Google’s Income Statement Information (In millions)

Revenues 2012 2013 2014
Total Advertising Revenues $43,686 $50,547 $59,056
Other Revenues $2,354 $4,972 $6,945
Total Revenues $46,039 $55,519 $66,001
As % of Revenues      
Google Websites 68% 67% 68%
Google Network Members’ Websites 27% 24% 21%
Other Revenues 5% 9% 11%

If you hoped that your visitors would remain on site longer and return again, you would never aggressively display a lot of ads above the fold just for short-term gain, and you would stick to the primary principle: make pages primarily for users.

It’s Your Genuine Nature that Counts

It happens too often that excellent ideas start promising but end up disappointing or even devastating, because they drift away from their original purity.

Our blog is lively, because it has comments. Some of those who comment have done so as part of their blog comment marketing strategy for their websites, commenting on our blog posts and getting a link back to their sites that readers might follow. These genuine comments and activities connect blogs and bloggers, bringing them together.

If the purpose of leaving a comment was solely to get a link back with minimum effort, then the commentator would not read the post or would copy and paste a generic comment.

Some may even go the “extra mile” and use script to customize the comment message with a post’s title or even its description / excerpt; or compose a variety of sweet universal comments that are designed to boost the recipient’s ego.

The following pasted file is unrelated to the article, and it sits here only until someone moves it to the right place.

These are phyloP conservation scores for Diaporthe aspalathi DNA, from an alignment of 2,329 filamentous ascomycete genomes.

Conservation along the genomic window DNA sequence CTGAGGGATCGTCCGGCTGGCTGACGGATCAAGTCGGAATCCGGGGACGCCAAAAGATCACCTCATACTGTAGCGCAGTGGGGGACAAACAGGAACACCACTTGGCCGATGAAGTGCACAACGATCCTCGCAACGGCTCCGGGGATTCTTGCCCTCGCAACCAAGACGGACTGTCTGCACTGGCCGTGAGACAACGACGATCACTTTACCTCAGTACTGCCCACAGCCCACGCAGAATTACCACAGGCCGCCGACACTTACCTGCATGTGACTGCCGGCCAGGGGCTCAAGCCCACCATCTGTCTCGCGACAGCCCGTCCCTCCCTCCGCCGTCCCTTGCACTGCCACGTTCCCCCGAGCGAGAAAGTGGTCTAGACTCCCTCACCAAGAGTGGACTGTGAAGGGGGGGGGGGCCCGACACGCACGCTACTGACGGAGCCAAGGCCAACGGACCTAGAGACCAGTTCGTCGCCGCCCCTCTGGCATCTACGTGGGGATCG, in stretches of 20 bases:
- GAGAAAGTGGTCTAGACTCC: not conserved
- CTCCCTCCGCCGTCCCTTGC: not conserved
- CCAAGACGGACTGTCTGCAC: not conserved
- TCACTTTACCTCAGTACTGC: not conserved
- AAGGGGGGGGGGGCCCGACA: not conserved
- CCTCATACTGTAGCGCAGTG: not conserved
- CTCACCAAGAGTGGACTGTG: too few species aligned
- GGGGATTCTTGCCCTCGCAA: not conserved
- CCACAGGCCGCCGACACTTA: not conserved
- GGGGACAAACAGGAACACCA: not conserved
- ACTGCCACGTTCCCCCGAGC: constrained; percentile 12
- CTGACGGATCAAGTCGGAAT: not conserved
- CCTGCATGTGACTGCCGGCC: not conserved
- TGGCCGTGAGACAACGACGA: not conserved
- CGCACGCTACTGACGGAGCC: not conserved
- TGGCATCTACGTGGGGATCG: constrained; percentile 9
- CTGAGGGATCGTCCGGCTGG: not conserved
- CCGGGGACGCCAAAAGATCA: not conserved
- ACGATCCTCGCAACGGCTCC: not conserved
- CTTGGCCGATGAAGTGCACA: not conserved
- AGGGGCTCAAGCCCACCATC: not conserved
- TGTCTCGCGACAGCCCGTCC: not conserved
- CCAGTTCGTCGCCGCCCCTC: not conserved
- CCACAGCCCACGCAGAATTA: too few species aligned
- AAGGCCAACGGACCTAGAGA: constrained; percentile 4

Blog commenting started as innocent and promising, but it has been misused by short-sighted black hats.

If you read through and left a comment that added value to a post, other readers would read your comment and follow your link. The post author would visit your site, read your post, or even leave a comment.

It’s your genuine nature that will bring visitors to your website. If what you do keeps to the point and is primarily for users then visitors will come and will stay.

Friend Rather Than Foe

Do you not find that Google actually shares a common goal with you and the entire blogosphere?

You are eager to show your value and uniqueness to this world. If your web page was ranked on top for a search term, you wouldn’t want the surfers to find out that you merely copied someone else’s ideas, would you? You wouldn’t want scraper sites to outrank yours, would you?